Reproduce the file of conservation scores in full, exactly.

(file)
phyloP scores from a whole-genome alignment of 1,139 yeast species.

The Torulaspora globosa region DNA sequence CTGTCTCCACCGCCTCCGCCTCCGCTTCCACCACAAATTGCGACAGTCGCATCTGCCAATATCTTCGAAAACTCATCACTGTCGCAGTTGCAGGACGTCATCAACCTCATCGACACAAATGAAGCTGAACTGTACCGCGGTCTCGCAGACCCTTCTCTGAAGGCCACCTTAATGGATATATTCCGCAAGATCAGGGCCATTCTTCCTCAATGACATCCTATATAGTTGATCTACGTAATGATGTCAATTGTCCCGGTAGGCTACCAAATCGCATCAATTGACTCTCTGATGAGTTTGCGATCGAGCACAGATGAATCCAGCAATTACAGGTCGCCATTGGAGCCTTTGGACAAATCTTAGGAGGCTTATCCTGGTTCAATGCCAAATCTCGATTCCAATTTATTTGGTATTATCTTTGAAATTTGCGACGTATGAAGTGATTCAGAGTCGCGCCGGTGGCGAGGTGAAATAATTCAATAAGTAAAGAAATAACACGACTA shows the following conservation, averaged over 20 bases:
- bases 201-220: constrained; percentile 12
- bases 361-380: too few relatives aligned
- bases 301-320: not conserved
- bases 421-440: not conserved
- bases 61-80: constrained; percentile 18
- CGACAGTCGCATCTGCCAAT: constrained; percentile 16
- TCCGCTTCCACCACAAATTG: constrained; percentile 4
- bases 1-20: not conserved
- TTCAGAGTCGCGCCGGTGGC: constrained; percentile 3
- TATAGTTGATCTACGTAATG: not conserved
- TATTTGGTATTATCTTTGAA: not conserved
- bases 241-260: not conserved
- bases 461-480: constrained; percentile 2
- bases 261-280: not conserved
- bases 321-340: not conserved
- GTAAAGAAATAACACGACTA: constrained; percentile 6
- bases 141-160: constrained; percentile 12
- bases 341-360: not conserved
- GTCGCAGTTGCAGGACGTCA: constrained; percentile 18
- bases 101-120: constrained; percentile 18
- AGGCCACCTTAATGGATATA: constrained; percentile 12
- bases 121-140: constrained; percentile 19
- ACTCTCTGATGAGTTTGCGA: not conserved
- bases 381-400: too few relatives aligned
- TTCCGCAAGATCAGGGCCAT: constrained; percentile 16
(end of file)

phyloP scores from a whole-genome alignment of 1,139 yeast species.

The Torulaspora globosa region DNA sequence CTGTCTCCACCGCCTCCGCCTCCGCTTCCACCACAAATTGCGACAGTCGCATCTGCCAATATCTTCGAAAACTCATCACTGTCGCAGTTGCAGGACGTCATCAACCTCATCGACACAAATGAAGCTGAACTGTACCGCGGTCTCGCAGACCCTTCTCTGAAGGCCACCTTAATGGATATATTCCGCAAGATCAGGGCCATTCTTCCTCAATGACATCCTATATAGTTGATCTACGTAATGATGTCAATTGTCCCGGTAGGCTACCAAATCGCATCAATTGACTCTCTGATGAGTTTGCGATCGAGCACAGATGAATCCAGCAATTACAGGTCGCCATTGGAGCCTTTGGACAAATCTTAGGAGGCTTATCCTGGTTCAATGCCAAATCTCGATTCCAATTTATTTGGTATTATCTTTGAAATTTGCGACGTATGAAGTGATTCAGAGTCGCGCCGGTGGCGAGGTGAAATAATTCAATAAGTAAAGAAATAACACGACTA shows the following conservation, averaged over 20 bases:
- bases 201-220: constrained; percentile 12
- bases 361-380: too few relatives aligned
- bases 301-320: not conserved
- bases 421-440: not conserved
- bases 61-80: constrained; percentile 18
- CGACAGTCGCATCTGCCAAT: constrained; percentile 16
- TCCGCTTCCACCACAAATTG: constrained; percentile 4
- bases 1-20: not conserved
- TTCAGAGTCGCGCCGGTGGC: constrained; percentile 3
- TATAGTTGATCTACGTAATG: not conserved
- TATTTGGTATTATCTTTGAA: not conserved
- bases 241-260: not conserved
- bases 461-480: constrained; percentile 2
- bases 261-280: not conserved
- bases 321-340: not conserved
- GTAAAGAAATAACACGACTA: constrained; percentile 6
- bases 141-160: constrained; percentile 12
- bases 341-360: not conserved
- GTCGCAGTTGCAGGACGTCA: constrained; percentile 18
- bases 101-120: constrained; percentile 18
- AGGCCACCTTAATGGATATA: constrained; percentile 12
- bases 121-140: constrained; percentile 19
- ACTCTCTGATGAGTTTGCGA: not conserved
- bases 381-400: too few relatives aligned
- TTCCGCAAGATCAGGGCCAT: constrained; percentile 16